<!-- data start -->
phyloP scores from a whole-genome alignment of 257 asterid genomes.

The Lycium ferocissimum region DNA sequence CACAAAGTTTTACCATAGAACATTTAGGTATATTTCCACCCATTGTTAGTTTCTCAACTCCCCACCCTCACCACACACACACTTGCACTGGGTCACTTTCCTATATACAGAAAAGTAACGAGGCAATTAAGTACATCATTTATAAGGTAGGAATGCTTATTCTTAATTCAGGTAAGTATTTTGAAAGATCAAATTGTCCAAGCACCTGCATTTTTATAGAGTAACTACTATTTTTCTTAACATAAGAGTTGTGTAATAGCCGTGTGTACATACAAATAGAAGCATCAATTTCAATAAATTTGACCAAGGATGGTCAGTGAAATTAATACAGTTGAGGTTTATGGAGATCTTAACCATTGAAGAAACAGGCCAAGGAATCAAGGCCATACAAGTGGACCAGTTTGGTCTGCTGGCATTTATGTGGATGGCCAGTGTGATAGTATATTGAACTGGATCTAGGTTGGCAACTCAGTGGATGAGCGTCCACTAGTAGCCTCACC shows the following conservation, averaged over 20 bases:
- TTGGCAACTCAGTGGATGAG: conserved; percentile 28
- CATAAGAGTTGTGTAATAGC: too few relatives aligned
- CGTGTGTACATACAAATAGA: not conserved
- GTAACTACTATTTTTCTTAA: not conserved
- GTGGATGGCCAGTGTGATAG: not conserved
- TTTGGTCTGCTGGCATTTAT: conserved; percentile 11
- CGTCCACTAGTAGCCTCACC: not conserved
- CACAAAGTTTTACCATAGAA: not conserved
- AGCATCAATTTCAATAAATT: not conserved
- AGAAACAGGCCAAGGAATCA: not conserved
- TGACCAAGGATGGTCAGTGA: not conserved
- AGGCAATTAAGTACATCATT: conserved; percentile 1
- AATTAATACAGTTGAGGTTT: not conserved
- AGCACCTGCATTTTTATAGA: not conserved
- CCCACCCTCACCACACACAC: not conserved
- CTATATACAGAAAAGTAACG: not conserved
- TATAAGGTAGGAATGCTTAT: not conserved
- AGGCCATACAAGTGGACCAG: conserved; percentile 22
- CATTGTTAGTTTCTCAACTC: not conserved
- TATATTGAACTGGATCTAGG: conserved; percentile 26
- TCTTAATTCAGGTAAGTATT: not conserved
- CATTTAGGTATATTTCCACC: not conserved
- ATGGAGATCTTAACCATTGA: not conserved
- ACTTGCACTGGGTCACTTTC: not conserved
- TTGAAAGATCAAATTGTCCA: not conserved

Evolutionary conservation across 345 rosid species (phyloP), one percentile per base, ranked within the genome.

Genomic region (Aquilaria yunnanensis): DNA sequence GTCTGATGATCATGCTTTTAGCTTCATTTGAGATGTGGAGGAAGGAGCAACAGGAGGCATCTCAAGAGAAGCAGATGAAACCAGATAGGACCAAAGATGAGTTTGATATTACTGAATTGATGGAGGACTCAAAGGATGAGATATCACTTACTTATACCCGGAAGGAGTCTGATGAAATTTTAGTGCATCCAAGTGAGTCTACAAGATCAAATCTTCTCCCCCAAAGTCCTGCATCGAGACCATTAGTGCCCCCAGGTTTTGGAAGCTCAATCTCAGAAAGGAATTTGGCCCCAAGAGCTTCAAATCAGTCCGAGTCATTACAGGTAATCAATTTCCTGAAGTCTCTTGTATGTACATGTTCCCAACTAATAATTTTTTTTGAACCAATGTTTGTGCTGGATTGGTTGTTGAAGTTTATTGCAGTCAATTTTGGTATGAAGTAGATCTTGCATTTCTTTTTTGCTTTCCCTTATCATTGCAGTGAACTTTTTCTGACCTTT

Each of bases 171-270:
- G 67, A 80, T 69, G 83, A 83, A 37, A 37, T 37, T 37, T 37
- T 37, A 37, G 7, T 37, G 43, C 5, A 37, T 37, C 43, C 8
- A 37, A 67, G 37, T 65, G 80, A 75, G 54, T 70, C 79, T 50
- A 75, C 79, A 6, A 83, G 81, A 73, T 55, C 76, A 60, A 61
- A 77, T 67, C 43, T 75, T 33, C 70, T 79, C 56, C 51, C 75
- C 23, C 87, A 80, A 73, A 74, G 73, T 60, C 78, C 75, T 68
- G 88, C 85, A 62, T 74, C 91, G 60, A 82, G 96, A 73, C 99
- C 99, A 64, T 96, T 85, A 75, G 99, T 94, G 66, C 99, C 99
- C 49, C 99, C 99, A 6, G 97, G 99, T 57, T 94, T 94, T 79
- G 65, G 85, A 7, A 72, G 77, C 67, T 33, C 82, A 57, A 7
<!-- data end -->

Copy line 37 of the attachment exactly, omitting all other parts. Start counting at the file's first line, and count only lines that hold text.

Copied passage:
- G 88, C 85, A 62, T 74, C 91, G 60, A 82, G 96, A 73, C 99